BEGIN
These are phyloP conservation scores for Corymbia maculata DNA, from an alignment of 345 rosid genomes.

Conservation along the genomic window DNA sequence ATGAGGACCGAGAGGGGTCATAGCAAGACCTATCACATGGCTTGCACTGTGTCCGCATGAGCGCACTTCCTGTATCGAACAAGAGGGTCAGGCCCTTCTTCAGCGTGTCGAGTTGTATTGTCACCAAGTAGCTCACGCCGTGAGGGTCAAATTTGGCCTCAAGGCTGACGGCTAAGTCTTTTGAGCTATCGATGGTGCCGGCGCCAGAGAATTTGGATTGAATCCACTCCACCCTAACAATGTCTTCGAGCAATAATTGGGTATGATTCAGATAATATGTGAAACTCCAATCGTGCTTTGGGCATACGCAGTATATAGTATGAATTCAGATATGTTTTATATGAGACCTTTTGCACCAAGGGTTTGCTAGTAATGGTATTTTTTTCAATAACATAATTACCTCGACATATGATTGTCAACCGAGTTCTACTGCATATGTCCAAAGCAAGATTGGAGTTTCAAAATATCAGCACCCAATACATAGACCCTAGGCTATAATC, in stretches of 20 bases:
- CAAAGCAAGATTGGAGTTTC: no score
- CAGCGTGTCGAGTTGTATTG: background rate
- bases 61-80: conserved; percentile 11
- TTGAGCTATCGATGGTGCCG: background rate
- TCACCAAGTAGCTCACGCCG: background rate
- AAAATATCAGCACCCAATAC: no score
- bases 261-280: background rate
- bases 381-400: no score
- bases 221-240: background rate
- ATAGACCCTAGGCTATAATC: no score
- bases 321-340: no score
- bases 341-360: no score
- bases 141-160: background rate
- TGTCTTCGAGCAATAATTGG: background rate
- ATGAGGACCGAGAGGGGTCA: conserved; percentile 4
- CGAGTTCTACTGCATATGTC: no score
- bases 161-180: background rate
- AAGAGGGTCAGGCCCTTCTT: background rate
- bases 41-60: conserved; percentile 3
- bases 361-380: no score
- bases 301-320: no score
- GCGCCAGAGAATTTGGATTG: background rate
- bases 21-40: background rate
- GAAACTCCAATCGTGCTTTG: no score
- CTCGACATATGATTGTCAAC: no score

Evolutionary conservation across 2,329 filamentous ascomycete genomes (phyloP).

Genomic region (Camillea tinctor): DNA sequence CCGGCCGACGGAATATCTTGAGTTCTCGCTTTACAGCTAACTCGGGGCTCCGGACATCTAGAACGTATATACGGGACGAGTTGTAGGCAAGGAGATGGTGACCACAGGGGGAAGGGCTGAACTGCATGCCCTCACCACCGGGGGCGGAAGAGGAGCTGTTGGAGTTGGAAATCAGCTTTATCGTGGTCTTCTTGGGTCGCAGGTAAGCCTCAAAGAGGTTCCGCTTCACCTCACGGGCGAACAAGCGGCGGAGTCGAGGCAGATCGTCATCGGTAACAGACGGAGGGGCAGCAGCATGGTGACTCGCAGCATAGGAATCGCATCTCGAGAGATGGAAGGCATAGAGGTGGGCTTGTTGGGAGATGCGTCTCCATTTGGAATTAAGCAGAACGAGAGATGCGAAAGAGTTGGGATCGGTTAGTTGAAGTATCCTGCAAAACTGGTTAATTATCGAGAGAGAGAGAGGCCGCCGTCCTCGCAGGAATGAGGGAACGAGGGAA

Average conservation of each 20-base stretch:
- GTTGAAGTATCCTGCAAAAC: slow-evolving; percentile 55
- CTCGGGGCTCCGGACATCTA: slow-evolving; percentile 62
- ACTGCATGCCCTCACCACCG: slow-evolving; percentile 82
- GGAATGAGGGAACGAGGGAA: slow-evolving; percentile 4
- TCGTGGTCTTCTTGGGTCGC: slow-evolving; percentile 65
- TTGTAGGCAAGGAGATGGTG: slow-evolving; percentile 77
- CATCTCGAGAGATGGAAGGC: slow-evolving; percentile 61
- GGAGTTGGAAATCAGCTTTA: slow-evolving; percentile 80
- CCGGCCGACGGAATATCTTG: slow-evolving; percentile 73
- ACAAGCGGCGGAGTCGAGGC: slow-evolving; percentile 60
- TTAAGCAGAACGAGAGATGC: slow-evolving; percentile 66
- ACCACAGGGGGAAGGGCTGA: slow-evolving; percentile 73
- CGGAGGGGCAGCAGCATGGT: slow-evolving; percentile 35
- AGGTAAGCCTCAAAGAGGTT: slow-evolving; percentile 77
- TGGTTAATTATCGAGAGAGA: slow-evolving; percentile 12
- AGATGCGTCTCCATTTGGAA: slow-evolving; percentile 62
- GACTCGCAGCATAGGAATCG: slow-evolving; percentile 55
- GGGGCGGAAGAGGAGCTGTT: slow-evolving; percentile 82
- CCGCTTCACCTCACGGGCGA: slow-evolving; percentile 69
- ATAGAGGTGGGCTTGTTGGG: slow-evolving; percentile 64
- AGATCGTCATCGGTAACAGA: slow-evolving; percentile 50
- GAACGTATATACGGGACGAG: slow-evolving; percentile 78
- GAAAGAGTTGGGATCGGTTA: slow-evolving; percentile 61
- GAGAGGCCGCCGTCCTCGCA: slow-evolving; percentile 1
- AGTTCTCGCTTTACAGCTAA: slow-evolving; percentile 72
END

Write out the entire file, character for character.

These are phyloP conservation scores for Corymbia maculata DNA, from an alignment of 345 rosid genomes.

Conservation along the genomic window DNA sequence ATGAGGACCGAGAGGGGTCATAGCAAGACCTATCACATGGCTTGCACTGTGTCCGCATGAGCGCACTTCCTGTATCGAACAAGAGGGTCAGGCCCTTCTTCAGCGTGTCGAGTTGTATTGTCACCAAGTAGCTCACGCCGTGAGGGTCAAATTTGGCCTCAAGGCTGACGGCTAAGTCTTTTGAGCTATCGATGGTGCCGGCGCCAGAGAATTTGGATTGAATCCACTCCACCCTAACAATGTCTTCGAGCAATAATTGGGTATGATTCAGATAATATGTGAAACTCCAATCGTGCTTTGGGCATACGCAGTATATAGTATGAATTCAGATATGTTTTATATGAGACCTTTTGCACCAAGGGTTTGCTAGTAATGGTATTTTTTTCAATAACATAATTACCTCGACATATGATTGTCAACCGAGTTCTACTGCATATGTCCAAAGCAAGATTGGAGTTTCAAAATATCAGCACCCAATACATAGACCCTAGGCTATAATC, in stretches of 20 bases:
- CAAAGCAAGATTGGAGTTTC: no score
- CAGCGTGTCGAGTTGTATTG: background rate
- bases 61-80: conserved; percentile 11
- TTGAGCTATCGATGGTGCCG: background rate
- TCACCAAGTAGCTCACGCCG: background rate
- AAAATATCAGCACCCAATAC: no score
- bases 261-280: background rate
- bases 381-400: no score
- bases 221-240: background rate
- ATAGACCCTAGGCTATAATC: no score
- bases 321-340: no score
- bases 341-360: no score
- bases 141-160: background rate
- TGTCTTCGAGCAATAATTGG: background rate
- ATGAGGACCGAGAGGGGTCA: conserved; percentile 4
- CGAGTTCTACTGCATATGTC: no score
- bases 161-180: background rate
- AAGAGGGTCAGGCCCTTCTT: background rate
- bases 41-60: conserved; percentile 3
- bases 361-380: no score
- bases 301-320: no score
- GCGCCAGAGAATTTGGATTG: background rate
- bases 21-40: background rate
- GAAACTCCAATCGTGCTTTG: no score
- CTCGACATATGATTGTCAAC: no score

Evolutionary conservation across 2,329 filamentous ascomycete genomes (phyloP).

Genomic region (Camillea tinctor): DNA sequence CCGGCCGACGGAATATCTTGAGTTCTCGCTTTACAGCTAACTCGGGGCTCCGGACATCTAGAACGTATATACGGGACGAGTTGTAGGCAAGGAGATGGTGACCACAGGGGGAAGGGCTGAACTGCATGCCCTCACCACCGGGGGCGGAAGAGGAGCTGTTGGAGTTGGAAATCAGCTTTATCGTGGTCTTCTTGGGTCGCAGGTAAGCCTCAAAGAGGTTCCGCTTCACCTCACGGGCGAACAAGCGGCGGAGTCGAGGCAGATCGTCATCGGTAACAGACGGAGGGGCAGCAGCATGGTGACTCGCAGCATAGGAATCGCATCTCGAGAGATGGAAGGCATAGAGGTGGGCTTGTTGGGAGATGCGTCTCCATTTGGAATTAAGCAGAACGAGAGATGCGAAAGAGTTGGGATCGGTTAGTTGAAGTATCCTGCAAAACTGGTTAATTATCGAGAGAGAGAGAGGCCGCCGTCCTCGCAGGAATGAGGGAACGAGGGAA

Average conservation of each 20-base stretch:
- GTTGAAGTATCCTGCAAAAC: slow-evolving; percentile 55
- CTCGGGGCTCCGGACATCTA: slow-evolving; percentile 62
- ACTGCATGCCCTCACCACCG: slow-evolving; percentile 82
- GGAATGAGGGAACGAGGGAA: slow-evolving; percentile 4
- TCGTGGTCTTCTTGGGTCGC: slow-evolving; percentile 65
- TTGTAGGCAAGGAGATGGTG: slow-evolving; percentile 77
- CATCTCGAGAGATGGAAGGC: slow-evolving; percentile 61
- GGAGTTGGAAATCAGCTTTA: slow-evolving; percentile 80
- CCGGCCGACGGAATATCTTG: slow-evolving; percentile 73
- ACAAGCGGCGGAGTCGAGGC: slow-evolving; percentile 60
- TTAAGCAGAACGAGAGATGC: slow-evolving; percentile 66
- ACCACAGGGGGAAGGGCTGA: slow-evolving; percentile 73
- CGGAGGGGCAGCAGCATGGT: slow-evolving; percentile 35
- AGGTAAGCCTCAAAGAGGTT: slow-evolving; percentile 77
- TGGTTAATTATCGAGAGAGA: slow-evolving; percentile 12
- AGATGCGTCTCCATTTGGAA: slow-evolving; percentile 62
- GACTCGCAGCATAGGAATCG: slow-evolving; percentile 55
- GGGGCGGAAGAGGAGCTGTT: slow-evolving; percentile 82
- CCGCTTCACCTCACGGGCGA: slow-evolving; percentile 69
- ATAGAGGTGGGCTTGTTGGG: slow-evolving; percentile 64
- AGATCGTCATCGGTAACAGA: slow-evolving; percentile 50
- GAACGTATATACGGGACGAG: slow-evolving; percentile 78
- GAAAGAGTTGGGATCGGTTA: slow-evolving; percentile 61
- GAGAGGCCGCCGTCCTCGCA: slow-evolving; percentile 1
- AGTTCTCGCTTTACAGCTAA: slow-evolving; percentile 72